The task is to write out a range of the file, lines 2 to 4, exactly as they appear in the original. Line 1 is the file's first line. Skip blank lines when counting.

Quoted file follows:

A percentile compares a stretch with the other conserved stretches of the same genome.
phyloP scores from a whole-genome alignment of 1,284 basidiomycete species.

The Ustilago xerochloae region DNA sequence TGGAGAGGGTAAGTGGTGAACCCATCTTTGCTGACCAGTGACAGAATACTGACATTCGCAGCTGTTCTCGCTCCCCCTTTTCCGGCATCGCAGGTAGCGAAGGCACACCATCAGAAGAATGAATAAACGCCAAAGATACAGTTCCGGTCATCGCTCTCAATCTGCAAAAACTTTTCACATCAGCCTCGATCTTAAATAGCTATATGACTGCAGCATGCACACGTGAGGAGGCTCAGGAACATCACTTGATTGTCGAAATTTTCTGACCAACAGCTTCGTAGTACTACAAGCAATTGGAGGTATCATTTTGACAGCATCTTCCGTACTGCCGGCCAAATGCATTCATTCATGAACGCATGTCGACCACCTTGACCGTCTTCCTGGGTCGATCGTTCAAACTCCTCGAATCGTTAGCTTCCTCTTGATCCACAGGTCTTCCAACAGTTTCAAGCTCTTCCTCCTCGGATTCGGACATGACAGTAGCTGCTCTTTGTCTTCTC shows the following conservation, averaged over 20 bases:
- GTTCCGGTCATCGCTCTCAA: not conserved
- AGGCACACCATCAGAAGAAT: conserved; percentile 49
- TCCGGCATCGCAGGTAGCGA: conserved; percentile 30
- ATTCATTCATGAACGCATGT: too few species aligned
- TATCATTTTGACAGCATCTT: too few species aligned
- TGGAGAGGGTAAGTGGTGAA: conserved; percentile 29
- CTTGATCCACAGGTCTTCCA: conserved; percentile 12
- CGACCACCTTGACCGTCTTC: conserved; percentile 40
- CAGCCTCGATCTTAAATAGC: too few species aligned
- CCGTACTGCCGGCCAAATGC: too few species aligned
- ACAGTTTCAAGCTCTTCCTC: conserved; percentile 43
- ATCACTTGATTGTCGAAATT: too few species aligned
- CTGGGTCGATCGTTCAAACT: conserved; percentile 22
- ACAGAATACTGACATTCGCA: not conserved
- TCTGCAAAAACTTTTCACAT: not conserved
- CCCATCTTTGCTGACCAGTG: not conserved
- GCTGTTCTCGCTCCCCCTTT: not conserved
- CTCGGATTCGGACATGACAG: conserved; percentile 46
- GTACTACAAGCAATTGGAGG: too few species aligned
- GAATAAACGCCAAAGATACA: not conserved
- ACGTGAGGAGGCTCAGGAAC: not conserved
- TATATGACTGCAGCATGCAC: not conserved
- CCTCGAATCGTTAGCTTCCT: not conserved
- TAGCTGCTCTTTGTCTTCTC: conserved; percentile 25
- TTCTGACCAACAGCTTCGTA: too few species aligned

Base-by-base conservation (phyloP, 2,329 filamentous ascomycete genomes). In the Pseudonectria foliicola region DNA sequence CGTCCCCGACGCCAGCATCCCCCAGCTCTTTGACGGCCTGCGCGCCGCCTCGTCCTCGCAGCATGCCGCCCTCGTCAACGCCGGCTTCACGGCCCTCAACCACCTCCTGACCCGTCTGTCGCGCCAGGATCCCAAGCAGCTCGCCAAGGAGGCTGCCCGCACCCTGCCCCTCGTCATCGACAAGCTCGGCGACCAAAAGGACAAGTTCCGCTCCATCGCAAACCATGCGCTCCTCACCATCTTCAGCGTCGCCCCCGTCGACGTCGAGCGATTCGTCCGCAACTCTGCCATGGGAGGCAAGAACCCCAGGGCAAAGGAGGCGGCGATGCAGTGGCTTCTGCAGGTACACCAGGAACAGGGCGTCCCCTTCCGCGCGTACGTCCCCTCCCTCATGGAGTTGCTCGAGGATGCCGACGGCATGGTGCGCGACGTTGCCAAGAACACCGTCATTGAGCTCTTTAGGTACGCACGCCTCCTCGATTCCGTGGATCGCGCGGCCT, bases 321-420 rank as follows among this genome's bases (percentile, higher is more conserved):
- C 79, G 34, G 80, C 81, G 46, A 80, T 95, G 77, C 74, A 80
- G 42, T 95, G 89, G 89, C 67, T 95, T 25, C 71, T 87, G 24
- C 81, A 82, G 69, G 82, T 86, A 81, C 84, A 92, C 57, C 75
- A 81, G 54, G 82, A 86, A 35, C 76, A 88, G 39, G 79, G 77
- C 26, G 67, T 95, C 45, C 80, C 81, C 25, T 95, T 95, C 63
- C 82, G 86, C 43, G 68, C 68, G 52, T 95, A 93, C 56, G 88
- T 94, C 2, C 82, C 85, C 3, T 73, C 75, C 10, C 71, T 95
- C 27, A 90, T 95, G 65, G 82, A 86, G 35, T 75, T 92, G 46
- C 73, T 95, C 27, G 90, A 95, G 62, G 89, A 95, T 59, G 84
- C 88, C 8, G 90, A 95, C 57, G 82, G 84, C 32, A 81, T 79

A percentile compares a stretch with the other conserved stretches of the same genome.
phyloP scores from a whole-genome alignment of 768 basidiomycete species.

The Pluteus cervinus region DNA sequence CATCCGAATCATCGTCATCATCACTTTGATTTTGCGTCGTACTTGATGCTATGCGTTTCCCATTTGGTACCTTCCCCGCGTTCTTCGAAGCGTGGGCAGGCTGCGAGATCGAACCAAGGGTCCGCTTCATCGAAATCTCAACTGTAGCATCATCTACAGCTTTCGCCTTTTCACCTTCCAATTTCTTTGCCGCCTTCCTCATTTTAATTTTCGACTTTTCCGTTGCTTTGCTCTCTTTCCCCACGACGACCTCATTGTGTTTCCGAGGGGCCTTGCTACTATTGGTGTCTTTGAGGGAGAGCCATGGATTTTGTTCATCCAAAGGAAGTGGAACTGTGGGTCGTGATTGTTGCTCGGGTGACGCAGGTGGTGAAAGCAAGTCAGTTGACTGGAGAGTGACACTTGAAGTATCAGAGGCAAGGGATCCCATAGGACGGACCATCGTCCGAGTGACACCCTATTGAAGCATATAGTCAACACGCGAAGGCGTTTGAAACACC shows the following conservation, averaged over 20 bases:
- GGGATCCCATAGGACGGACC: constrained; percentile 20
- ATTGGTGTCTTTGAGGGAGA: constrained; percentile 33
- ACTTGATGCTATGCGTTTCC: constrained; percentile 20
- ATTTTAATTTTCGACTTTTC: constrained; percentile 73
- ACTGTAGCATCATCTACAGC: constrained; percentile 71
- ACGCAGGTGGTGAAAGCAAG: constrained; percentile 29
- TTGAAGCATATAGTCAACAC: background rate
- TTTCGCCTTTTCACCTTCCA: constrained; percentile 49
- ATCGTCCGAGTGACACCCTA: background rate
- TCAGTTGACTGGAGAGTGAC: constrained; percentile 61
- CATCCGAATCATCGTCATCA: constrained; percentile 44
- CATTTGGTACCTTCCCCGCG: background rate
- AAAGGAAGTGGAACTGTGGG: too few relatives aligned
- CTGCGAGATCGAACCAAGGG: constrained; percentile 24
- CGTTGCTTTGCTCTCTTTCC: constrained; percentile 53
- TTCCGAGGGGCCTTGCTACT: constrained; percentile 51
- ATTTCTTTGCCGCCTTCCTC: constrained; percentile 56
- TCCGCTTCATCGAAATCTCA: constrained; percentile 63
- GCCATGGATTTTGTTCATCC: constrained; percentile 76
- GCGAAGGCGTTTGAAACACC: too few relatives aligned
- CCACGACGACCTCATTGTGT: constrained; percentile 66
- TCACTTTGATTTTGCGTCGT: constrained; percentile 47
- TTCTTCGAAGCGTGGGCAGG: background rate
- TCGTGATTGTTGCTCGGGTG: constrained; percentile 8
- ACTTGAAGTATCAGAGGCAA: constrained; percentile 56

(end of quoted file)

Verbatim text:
phyloP scores from a whole-genome alignment of 1,284 basidiomycete species.

The Ustilago xerochloae region DNA sequence TGGAGAGGGTAAGTGGTGAACCCATCTTTGCTGACCAGTGACAGAATACTGACATTCGCAGCTGTTCTCGCTCCCCCTTTTCCGGCATCGCAGGTAGCGAAGGCACACCATCAGAAGAATGAATAAACGCCAAAGATACAGTTCCGGTCATCGCTCTCAATCTGCAAAAACTTTTCACATCAGCCTCGATCTTAAATAGCTATATGACTGCAGCATGCACACGTGAGGAGGCTCAGGAACATCACTTGATTGTCGAAATTTTCTGACCAACAGCTTCGTAGTACTACAAGCAATTGGAGGTATCATTTTGACAGCATCTTCCGTACTGCCGGCCAAATGCATTCATTCATGAACGCATGTCGACCACCTTGACCGTCTTCCTGGGTCGATCGTTCAAACTCCTCGAATCGTTAGCTTCCTCTTGATCCACAGGTCTTCCAACAGTTTCAAGCTCTTCCTCCTCGGATTCGGACATGACAGTAGCTGCTCTTTGTCTTCTC shows the following conservation, averaged over 20 bases:
- GTTCCGGTCATCGCTCTCAA: not conserved